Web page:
Court jails mother after baby drowns in bath while she bought cocaine

A drug-addict mother whose baby drowned in the bath while she was out buying crack cocaine just hours after being visited by social services in England has been jailed for six years, a court has heard.

Court jails mother after baby drowns in bath while she bought cocaine

A drug-addict mother whose baby drowned in the bath while she was out buying crack cocaine just hours after being visited by social services in England has been jailed for six years, a court has heard.

Finola Cash, 32, was subject to a child protection plan by Harrow Social Services and visited by social workers on multiple occasions including the day 11-month-old Ricky drowned.

The baby was submerged when his bath seat fell in to the water while his mother was outside their hotel bedsit in Edgware, north London, meeting her dealer, the Old Bailey heard.

The baby died a month later in September 2014 in a children’s hospice after suffering brain damage.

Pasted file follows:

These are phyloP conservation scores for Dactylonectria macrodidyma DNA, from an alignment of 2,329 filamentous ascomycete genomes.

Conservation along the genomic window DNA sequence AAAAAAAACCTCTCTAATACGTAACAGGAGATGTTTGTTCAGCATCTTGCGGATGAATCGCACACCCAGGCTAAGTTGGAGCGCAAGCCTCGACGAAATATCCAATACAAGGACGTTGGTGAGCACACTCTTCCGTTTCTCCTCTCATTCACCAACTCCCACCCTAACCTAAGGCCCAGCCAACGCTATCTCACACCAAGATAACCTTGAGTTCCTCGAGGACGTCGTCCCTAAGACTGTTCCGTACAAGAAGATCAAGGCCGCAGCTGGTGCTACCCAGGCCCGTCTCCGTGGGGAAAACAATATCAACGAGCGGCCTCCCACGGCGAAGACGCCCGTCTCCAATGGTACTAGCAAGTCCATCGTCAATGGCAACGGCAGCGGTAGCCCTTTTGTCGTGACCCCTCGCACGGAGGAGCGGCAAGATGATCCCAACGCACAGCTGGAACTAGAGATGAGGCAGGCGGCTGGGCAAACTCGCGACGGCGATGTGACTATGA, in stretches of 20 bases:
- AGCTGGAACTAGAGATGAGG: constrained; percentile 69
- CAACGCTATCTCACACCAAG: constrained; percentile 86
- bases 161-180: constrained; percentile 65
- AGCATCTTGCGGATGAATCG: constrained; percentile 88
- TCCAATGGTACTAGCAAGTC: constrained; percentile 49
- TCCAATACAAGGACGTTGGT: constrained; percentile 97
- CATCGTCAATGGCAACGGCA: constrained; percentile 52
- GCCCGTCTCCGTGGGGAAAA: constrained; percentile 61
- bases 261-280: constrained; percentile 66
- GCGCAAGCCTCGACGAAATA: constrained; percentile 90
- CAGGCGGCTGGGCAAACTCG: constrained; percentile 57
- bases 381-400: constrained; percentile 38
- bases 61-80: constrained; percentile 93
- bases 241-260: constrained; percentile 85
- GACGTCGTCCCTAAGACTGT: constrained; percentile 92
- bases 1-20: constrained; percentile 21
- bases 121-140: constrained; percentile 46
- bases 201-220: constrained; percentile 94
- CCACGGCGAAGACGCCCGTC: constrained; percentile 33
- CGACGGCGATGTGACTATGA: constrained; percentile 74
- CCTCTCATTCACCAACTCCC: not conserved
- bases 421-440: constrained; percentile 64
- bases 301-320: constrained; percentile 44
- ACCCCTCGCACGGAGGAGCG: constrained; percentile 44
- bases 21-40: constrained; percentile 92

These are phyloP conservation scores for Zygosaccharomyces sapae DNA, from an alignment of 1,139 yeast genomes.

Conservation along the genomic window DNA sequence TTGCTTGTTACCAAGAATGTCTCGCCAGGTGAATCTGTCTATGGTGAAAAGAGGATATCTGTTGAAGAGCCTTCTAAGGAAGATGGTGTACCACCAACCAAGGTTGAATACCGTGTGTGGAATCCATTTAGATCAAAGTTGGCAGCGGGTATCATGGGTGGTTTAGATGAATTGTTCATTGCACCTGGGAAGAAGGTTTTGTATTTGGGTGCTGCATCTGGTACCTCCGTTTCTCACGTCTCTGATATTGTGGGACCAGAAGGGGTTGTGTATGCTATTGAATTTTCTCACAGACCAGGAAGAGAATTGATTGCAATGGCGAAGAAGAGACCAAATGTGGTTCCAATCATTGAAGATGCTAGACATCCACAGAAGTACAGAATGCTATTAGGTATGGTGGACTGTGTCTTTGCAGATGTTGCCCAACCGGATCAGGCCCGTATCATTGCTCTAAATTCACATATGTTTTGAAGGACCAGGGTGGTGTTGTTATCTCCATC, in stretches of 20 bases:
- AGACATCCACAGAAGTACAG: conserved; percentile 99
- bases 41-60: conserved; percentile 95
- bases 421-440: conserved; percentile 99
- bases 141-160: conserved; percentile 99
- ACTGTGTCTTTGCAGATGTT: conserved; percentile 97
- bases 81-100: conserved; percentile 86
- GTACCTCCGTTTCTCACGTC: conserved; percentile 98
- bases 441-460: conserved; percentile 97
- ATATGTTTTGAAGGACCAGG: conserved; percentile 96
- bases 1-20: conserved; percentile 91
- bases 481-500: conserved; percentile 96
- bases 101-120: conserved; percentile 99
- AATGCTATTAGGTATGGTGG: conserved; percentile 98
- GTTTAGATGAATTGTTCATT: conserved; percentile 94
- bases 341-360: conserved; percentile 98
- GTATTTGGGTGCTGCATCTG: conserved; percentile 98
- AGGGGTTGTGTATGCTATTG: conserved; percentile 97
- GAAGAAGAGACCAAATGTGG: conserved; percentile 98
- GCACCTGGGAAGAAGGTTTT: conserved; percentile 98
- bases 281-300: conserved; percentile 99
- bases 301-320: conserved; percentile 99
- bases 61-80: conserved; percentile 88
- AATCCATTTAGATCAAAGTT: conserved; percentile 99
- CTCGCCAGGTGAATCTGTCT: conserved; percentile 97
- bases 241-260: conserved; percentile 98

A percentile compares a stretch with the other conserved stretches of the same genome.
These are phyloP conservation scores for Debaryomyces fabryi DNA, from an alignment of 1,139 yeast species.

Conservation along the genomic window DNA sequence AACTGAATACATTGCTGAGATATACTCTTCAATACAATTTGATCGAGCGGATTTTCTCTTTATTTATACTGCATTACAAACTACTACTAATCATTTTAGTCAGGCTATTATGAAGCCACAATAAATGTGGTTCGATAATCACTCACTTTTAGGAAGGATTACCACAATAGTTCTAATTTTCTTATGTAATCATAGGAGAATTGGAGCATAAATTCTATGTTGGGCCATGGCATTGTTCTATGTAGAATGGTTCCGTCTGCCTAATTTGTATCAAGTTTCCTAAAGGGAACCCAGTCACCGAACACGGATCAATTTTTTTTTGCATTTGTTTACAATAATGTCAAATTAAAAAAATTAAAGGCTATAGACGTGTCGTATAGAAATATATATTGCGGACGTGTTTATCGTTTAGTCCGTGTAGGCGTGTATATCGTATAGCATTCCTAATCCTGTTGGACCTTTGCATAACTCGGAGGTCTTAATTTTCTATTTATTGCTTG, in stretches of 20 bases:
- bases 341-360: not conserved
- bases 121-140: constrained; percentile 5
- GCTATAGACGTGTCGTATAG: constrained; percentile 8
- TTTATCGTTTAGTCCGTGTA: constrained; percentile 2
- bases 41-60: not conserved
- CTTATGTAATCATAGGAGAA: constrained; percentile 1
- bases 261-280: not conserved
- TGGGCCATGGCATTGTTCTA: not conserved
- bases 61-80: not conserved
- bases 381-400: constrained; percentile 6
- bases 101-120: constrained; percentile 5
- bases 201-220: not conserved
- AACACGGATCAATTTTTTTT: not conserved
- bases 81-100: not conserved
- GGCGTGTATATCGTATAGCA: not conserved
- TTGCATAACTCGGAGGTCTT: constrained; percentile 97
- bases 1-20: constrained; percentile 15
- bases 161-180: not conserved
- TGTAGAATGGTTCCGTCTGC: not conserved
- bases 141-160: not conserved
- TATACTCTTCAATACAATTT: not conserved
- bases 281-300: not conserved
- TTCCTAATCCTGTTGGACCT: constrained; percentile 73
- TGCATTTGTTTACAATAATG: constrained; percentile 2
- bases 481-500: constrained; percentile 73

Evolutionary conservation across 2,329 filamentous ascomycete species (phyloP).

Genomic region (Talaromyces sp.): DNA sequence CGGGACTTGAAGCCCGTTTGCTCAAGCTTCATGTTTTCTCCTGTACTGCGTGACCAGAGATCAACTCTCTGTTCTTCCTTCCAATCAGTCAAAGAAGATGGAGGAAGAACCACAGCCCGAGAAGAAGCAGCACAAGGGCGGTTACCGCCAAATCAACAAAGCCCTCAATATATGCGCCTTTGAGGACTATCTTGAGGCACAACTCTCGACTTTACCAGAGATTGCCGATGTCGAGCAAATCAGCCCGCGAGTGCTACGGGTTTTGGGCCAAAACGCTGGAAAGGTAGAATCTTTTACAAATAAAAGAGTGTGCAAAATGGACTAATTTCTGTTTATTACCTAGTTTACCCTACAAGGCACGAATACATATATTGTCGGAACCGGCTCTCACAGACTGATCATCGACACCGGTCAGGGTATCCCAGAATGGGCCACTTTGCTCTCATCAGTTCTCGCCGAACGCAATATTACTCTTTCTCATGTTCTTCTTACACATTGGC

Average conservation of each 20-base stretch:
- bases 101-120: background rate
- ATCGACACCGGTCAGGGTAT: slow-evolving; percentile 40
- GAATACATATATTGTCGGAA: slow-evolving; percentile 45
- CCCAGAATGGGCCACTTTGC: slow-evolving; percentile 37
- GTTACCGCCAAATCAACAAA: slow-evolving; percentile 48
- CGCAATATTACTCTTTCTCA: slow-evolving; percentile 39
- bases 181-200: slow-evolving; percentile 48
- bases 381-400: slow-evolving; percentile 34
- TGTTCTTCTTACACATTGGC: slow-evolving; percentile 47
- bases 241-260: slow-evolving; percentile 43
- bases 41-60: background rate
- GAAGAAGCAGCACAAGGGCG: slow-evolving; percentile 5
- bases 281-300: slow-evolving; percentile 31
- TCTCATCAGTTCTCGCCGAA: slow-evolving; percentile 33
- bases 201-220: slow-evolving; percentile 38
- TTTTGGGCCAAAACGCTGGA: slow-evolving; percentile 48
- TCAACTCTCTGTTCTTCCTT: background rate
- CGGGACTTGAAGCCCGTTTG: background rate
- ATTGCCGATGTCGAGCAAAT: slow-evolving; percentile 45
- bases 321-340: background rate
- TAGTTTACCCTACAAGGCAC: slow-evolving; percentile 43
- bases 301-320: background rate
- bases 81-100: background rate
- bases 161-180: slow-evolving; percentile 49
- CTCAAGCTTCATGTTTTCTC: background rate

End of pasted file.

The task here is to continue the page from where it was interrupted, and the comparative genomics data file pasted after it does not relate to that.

Doctors found he had crack cocaine in his blood as a result of either passive smoking or contamination from a surface or finger.

He was also suffering from a severe nappy rash caused by neglect to change soiled nappies.

Cash pleaded guilty to manslaughter and was today sentenced to six years, of which Judge Charles Wide said she is expected to serve half on licence.

Cash, who is from the travelling community, was known to social services because of her history of drug abuse and domestic violence and had been moved in to the hotel so social services could closely supervise the family, the prosecution said.

Tests on her blood and hair revealed she had taken crack cocaine in the 12 hours before Ricky drowned and had been a user of heroin and methadone for the previous nine months.

Judge Charles Wide said: “You will have to live with the fact that you’re responsible for this little baby’s death for the rest of your life I have no doubt that will be a burden to you but responsible for Ricky’s death you are.

“You were grossly negligent. This was not the result of momentary inattention, this was the culmination of the continual failure to care for him.

“You repeatedly put your own preoccupations above the interests of your child. You were more concerned with receiving your consignment of drugs than looking after your child. That afternoon you were under the influence of drugs.”

More in this section

IE_logo_newsletters

Select your favourite newsletters and get the best of Irish Examiner delivered to your inbox